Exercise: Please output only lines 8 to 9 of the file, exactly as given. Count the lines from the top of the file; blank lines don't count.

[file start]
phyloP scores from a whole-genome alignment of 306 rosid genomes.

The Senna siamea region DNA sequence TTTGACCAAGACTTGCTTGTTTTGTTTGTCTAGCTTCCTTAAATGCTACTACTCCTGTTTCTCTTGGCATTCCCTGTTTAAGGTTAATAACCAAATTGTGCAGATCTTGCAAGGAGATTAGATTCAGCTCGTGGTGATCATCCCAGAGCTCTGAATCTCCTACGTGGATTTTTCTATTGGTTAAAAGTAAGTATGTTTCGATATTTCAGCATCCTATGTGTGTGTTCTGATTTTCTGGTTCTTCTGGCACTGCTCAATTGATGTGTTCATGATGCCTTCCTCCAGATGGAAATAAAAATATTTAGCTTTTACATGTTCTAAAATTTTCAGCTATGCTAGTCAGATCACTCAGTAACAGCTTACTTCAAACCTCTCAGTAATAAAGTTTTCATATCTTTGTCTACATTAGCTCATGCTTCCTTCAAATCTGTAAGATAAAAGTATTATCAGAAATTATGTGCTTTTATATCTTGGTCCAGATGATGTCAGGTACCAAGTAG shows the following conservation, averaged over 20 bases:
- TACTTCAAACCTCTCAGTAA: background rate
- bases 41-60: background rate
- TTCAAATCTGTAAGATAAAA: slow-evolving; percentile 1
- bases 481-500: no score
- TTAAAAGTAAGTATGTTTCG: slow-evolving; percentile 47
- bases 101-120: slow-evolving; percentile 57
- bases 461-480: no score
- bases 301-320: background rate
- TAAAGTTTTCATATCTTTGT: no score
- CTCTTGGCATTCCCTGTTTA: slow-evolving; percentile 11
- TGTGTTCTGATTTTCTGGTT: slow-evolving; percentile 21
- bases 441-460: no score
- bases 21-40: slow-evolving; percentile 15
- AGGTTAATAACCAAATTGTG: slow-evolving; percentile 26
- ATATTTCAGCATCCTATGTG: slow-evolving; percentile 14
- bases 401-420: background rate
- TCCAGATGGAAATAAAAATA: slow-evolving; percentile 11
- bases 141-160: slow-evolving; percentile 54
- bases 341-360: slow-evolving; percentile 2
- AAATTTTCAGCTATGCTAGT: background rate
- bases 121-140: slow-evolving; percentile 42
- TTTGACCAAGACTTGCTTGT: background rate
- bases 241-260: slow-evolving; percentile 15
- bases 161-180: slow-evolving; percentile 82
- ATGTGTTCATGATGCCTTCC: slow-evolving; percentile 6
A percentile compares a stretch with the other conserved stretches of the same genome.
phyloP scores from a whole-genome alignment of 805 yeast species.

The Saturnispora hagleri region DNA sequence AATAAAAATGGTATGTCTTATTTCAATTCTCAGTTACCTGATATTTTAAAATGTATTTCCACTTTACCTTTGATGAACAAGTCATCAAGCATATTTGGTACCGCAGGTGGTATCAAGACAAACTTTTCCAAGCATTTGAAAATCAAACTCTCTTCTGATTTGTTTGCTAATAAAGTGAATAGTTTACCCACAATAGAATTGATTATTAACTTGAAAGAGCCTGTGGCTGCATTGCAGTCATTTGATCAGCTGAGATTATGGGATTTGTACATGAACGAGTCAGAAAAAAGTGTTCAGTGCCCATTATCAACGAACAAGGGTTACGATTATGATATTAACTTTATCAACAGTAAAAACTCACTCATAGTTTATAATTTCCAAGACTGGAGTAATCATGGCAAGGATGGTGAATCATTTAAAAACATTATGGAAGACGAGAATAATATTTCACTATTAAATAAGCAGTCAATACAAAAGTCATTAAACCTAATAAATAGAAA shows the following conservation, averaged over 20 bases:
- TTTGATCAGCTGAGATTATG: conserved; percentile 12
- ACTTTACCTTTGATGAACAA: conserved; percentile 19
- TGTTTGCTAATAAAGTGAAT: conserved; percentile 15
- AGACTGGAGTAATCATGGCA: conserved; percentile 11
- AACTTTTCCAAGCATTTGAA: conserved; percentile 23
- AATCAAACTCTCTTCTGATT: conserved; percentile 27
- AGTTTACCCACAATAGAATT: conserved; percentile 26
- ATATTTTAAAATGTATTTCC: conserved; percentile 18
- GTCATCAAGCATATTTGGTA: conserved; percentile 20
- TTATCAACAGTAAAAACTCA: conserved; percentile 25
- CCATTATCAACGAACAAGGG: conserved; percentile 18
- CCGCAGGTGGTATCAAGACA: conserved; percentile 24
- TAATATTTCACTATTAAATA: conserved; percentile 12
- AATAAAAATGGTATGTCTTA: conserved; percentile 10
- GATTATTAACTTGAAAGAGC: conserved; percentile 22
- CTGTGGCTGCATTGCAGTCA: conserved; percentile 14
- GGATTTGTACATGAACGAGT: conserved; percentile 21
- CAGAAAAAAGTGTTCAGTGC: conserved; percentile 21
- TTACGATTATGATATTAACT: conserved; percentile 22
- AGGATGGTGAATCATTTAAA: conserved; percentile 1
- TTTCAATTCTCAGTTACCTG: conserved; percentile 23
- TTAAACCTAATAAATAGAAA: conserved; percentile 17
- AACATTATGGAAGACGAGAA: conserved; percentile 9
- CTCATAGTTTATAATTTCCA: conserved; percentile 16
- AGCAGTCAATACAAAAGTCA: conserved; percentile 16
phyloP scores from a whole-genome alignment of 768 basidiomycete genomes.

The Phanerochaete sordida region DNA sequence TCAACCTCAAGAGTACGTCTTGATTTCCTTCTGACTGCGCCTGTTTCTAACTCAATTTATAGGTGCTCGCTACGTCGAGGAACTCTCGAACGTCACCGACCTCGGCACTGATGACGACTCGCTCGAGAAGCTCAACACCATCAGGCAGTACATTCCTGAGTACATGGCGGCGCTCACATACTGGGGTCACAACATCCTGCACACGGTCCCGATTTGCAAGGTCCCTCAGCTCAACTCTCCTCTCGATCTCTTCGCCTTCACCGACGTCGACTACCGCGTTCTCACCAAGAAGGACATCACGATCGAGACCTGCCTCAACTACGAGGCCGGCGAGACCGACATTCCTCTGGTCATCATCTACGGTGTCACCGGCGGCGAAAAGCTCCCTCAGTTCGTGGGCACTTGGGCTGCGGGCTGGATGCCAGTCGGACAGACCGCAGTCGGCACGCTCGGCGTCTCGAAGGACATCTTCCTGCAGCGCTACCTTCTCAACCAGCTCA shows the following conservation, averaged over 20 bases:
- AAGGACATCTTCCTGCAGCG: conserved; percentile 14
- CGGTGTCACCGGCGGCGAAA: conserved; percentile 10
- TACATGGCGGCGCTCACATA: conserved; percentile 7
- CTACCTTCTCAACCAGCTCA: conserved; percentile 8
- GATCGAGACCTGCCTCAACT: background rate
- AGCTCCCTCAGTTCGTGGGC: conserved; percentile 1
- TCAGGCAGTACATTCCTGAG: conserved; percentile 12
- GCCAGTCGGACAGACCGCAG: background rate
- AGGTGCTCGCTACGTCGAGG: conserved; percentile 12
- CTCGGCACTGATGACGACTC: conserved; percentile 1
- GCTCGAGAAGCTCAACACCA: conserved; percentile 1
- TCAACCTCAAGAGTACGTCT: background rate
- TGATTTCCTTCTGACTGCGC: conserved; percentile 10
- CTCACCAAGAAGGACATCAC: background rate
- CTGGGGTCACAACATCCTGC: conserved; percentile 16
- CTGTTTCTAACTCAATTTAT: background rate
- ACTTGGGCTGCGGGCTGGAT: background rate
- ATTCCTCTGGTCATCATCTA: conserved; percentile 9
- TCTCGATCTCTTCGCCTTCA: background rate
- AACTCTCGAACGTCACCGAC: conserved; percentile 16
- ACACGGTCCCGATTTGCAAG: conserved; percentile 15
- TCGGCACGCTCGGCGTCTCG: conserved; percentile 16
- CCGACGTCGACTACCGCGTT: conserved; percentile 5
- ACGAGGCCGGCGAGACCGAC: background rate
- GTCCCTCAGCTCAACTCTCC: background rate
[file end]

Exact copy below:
- bases 101-120: slow-evolving; percentile 57
- bases 461-480: no score